So you’ve decided to go to a mechanical broadhead. Congratulations and welcome to the nightmare that is deciding where to start. There are so many options out there, hybrid, cut on contact, rear deploy, and on and on!! Where do you even start?? Let me tell my story and share my thoughts…
I shot the same fixed blade broadhead for 22 years before I decided to try a mechanical. That’s what I call brand loyalty!! And yes it was a Muzzy! When I started bowhunting in 1994 there weren’t a ton of options. Muzzy and NAP had the market cornered with the fixed blades. Bows didn’t have nearly the energy that they have today and the Muzzy was sharp and with a trocar tip would bust through anything they hit. I was shooting a Bear Whitetail that would have pushing it to hit 250fps. As the quality and efficiency of archery equipment improved, I found myself wanting to try something new. Besides, I had been shooting the same broadhead for 22 years!
So why change? I realized that there were more efficient tools out there to get the job done and after using the same broadhead for such a long time I had no other excuse than the fact that I was just being stubborn.
What did I want to achieve? Obviously I wanted good flight and reliability but I also wanted larger wound channels which leads to quicker kills better blood trails and most importantly, shorter tracking jobs. Once I decided I was going to try another mechanical the only question was which one.
With mechanicals there are so many options I couldn’t cover them all in a month so lets just break this down to the things I want for my set up and what I personally want to stay away from that led me to my choice of mechanical broadhead.
Let me set the stage here with a couple different setups. I shoot around 65 pounds of draw weight. With a 29.5″ draw length and a 420 grain arrow I get plenty of speed and energy. LaDonna shoots 44 pounds of draw weight with a 27.5″ draw length and a 340 grain arrow. She needs a different broadhead based on her limitations of speed and energy so we will use her set up as well for comparison.
Cut on Contact or Not
I wanted to go to a mechanical that didn’t have a cut on contact point. My reasoning for this is simple….heads shaped more like a field point on the tip fly better. I know I know, tuning solves everything. Trust me, my bows are tuned. But no one can argue that the aerodynamics of a field point are better that any broadhead…moving on. If you are shooting a lower poundage or you have a shorter draw length you may want a cut on contact. LaDonna is a great example. At 44 pounds she needs a low KE head that is cut on contact to get the penetration for a pass thru with her mechanical. I however am not faced with low poundage or short draw length challenges.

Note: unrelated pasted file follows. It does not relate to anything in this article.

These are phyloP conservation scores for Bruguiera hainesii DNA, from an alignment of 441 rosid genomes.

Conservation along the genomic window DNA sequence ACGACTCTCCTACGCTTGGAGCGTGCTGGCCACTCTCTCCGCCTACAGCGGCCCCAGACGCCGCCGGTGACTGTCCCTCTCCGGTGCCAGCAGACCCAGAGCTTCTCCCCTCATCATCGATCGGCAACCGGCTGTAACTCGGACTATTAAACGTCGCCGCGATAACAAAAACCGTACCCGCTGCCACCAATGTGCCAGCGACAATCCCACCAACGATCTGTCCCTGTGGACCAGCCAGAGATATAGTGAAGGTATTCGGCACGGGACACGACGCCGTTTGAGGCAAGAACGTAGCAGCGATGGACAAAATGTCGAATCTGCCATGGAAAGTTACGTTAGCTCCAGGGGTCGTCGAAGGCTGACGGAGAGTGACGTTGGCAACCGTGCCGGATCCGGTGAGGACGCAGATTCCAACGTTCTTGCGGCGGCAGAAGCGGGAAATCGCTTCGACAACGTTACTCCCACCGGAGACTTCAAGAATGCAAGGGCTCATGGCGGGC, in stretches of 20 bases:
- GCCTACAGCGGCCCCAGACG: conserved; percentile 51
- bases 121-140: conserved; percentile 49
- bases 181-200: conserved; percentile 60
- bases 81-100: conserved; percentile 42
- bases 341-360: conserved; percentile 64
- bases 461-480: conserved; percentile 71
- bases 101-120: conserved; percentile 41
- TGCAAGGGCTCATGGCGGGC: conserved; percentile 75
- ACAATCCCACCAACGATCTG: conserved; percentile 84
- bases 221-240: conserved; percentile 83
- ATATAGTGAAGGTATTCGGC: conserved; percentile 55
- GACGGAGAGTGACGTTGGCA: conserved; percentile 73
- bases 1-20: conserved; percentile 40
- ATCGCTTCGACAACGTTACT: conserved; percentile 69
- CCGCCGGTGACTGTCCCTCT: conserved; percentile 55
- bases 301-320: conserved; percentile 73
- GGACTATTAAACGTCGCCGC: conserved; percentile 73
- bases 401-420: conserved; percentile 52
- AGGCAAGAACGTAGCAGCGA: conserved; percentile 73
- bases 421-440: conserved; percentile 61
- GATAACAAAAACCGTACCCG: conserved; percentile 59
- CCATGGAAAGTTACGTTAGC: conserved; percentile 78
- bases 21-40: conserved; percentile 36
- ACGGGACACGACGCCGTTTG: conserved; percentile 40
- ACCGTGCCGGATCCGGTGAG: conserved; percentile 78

I prefer something in the 2″ range. It makes a big hole and I still get a pass through in most all situation on whitetails. Could I go to something that larger and do the job? Absolutely but then I start to get concerned about not getting a pass through and that’s something that’s important to me. For LaDonna’s set up we are staying with something in the 1.5″ range with a more raked back blade angle for penetrations. There are lots of low KE options out there.
I prefer the rear deploy design mainly for the efficiency. My opinion is that the rear deploy designs are more efficient when opening that those signs that fold back. I actually did some testing on this and found this to be the case when I compared the NAP killzone to the Spitfire. Again, pass throughs are important to me so I don’t want to waste energy opening the head on the hide of the animal that can be used to penetrate the exit.
This is about simplicity and reliability for me. I want my blades to stay closed in flight and open at the point of impact. I’ve seen collars come loose in the quiver. I’ve seen rubber bands break. I’ve seen friction disc get loose and blades deploy in flight. The only choice for me is a detent design such as the NAP Kill-zone. There may be a flaw in this design but if there is I haven’t found it yet. My only complaint is that blade replacement takes a little practice.
At this point you have an understanding of what I’m looking for in a Mechanical Broadhead. There are lots of choices out there but the head that I have the most confidence in at this point is the NAP killzone trophy tip. It’s field point type tip, rear deploy design and detent spring locking mechanism meets all of my criteria for flight, efficiency and reliability. There are many great designs out there but this is the right broadhead for me. LaDonna is still shooting the low KE Rage Hypo but I believe I’ve got here convinced that the Killzone Low KE is a better option.
Wrapping it up
There are lots of great heads out there that will do the job. Hopefully sharing my thoughts has at least made you think about what you want from your broadheads. Don’t be afraid to experiment and try something new. Safe hunting and good luck this season!!